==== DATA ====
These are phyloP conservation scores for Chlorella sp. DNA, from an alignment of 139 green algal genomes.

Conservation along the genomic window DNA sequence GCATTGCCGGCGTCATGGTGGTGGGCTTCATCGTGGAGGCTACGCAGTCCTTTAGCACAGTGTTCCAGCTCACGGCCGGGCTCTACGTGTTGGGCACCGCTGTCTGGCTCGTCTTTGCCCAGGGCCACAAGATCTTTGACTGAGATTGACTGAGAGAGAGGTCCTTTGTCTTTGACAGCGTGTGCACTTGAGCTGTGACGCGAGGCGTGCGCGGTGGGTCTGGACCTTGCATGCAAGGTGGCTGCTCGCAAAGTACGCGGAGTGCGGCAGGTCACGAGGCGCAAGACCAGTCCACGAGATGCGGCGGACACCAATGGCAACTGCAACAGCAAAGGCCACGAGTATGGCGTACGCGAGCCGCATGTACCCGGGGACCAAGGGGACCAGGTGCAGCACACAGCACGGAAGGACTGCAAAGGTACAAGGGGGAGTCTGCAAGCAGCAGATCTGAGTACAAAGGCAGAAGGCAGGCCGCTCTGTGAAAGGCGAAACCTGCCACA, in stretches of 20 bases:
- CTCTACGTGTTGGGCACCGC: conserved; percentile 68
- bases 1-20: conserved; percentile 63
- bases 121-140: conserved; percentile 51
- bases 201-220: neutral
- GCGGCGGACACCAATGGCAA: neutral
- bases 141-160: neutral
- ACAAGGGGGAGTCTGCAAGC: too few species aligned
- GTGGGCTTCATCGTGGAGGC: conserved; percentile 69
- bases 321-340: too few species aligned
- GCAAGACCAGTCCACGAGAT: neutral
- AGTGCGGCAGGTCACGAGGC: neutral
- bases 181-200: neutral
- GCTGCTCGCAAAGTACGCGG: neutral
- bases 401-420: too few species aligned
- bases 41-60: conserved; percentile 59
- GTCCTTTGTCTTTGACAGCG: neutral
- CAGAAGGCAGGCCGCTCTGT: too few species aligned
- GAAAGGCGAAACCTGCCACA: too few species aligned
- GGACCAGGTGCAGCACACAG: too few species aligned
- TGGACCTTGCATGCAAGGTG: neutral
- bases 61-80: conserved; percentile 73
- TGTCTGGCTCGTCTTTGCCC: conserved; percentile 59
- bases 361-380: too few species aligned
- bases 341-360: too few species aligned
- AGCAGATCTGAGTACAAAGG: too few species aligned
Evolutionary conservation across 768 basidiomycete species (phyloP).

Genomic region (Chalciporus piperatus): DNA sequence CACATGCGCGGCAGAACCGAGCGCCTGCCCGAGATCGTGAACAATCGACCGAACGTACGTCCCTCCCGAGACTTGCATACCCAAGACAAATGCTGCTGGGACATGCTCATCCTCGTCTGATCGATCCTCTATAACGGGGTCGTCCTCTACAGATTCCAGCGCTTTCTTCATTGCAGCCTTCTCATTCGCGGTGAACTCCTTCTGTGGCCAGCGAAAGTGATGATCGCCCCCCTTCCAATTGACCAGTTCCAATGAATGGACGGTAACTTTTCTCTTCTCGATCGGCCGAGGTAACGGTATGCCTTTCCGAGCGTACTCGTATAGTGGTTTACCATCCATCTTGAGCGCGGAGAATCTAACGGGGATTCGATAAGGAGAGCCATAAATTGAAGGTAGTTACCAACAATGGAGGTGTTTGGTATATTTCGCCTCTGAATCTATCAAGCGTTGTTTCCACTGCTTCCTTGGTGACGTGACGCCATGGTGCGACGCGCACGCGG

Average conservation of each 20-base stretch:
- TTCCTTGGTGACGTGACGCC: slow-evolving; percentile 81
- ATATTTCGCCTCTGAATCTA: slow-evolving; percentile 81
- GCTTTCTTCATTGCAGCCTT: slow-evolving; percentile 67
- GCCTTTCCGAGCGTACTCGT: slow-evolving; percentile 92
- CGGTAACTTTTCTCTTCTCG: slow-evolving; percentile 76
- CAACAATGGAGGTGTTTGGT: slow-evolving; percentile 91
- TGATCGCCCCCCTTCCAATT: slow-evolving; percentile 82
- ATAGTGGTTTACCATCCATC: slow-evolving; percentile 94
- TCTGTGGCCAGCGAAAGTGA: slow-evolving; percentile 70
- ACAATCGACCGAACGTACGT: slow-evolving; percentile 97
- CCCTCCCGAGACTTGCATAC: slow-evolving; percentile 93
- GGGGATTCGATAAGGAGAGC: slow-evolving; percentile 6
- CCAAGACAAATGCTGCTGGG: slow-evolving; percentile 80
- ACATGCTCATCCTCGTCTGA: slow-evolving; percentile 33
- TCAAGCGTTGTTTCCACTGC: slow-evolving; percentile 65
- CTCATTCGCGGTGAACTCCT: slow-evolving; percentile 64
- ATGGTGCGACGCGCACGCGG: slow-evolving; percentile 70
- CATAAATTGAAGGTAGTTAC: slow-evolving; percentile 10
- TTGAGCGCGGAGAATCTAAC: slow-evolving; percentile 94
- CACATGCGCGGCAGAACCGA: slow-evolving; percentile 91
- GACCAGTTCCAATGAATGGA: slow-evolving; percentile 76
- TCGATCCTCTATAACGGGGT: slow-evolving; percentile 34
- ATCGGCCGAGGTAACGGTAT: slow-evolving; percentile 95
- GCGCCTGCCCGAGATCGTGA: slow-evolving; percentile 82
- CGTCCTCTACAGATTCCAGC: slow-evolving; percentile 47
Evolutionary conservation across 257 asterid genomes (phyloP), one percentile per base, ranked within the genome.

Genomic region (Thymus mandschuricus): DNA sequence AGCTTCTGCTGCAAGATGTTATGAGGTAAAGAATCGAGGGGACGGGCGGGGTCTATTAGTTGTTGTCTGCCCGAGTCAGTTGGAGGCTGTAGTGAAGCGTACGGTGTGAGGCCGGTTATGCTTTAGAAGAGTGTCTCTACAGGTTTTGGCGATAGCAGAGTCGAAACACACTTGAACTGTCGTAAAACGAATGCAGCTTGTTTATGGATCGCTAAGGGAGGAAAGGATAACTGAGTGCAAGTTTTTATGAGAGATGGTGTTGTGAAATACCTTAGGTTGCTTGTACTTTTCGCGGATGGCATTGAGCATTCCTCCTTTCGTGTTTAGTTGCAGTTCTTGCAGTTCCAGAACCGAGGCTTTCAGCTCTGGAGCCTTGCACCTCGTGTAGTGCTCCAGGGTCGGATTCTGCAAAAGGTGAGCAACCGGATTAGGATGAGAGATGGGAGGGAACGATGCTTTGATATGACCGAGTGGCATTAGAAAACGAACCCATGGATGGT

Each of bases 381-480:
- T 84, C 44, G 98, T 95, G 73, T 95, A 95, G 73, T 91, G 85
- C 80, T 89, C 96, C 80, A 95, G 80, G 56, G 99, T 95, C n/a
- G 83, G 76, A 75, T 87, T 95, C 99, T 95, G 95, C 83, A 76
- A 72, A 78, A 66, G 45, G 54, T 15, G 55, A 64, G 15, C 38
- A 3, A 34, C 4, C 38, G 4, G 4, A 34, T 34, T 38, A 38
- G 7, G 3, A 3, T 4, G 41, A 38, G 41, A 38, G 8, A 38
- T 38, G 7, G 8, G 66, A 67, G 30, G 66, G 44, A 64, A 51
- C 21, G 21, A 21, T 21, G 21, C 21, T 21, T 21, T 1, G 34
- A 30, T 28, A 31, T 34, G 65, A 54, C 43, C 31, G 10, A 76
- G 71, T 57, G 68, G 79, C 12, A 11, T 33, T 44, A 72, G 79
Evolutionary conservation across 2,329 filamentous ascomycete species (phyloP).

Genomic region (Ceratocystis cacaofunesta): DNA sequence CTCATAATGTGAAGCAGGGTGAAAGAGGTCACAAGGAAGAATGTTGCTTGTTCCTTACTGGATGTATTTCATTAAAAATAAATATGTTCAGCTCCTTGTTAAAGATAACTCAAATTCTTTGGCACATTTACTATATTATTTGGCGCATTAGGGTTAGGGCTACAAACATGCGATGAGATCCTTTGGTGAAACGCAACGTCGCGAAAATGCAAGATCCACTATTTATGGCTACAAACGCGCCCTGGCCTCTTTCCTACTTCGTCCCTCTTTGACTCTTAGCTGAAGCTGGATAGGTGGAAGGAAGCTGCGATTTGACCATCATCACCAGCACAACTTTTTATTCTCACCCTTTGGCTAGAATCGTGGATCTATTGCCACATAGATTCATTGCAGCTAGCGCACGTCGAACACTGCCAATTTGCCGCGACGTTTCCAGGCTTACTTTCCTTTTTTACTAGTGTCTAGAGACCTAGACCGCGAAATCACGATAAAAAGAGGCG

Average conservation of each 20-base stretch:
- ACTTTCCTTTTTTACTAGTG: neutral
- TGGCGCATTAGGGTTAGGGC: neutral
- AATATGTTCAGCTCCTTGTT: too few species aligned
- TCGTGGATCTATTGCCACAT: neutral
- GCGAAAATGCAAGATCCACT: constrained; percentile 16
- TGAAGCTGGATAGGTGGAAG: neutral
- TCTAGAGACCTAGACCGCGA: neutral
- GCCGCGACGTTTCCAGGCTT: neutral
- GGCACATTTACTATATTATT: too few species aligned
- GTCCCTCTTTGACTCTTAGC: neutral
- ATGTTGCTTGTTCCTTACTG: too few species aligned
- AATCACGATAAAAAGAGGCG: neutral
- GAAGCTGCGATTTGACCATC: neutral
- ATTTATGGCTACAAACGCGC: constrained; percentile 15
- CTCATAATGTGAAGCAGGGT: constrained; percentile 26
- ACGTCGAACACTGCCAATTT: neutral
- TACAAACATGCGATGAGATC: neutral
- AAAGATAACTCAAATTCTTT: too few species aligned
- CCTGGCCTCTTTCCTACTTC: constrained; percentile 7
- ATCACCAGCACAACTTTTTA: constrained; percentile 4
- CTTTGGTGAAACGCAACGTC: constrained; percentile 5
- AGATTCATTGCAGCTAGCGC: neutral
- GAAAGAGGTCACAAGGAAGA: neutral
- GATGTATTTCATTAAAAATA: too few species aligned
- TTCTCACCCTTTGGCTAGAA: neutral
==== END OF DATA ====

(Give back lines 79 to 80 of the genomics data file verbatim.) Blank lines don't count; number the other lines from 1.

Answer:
- GCCGCGACGTTTCCAGGCTT: neutral
- GGCACATTTACTATATTATT: too few species aligned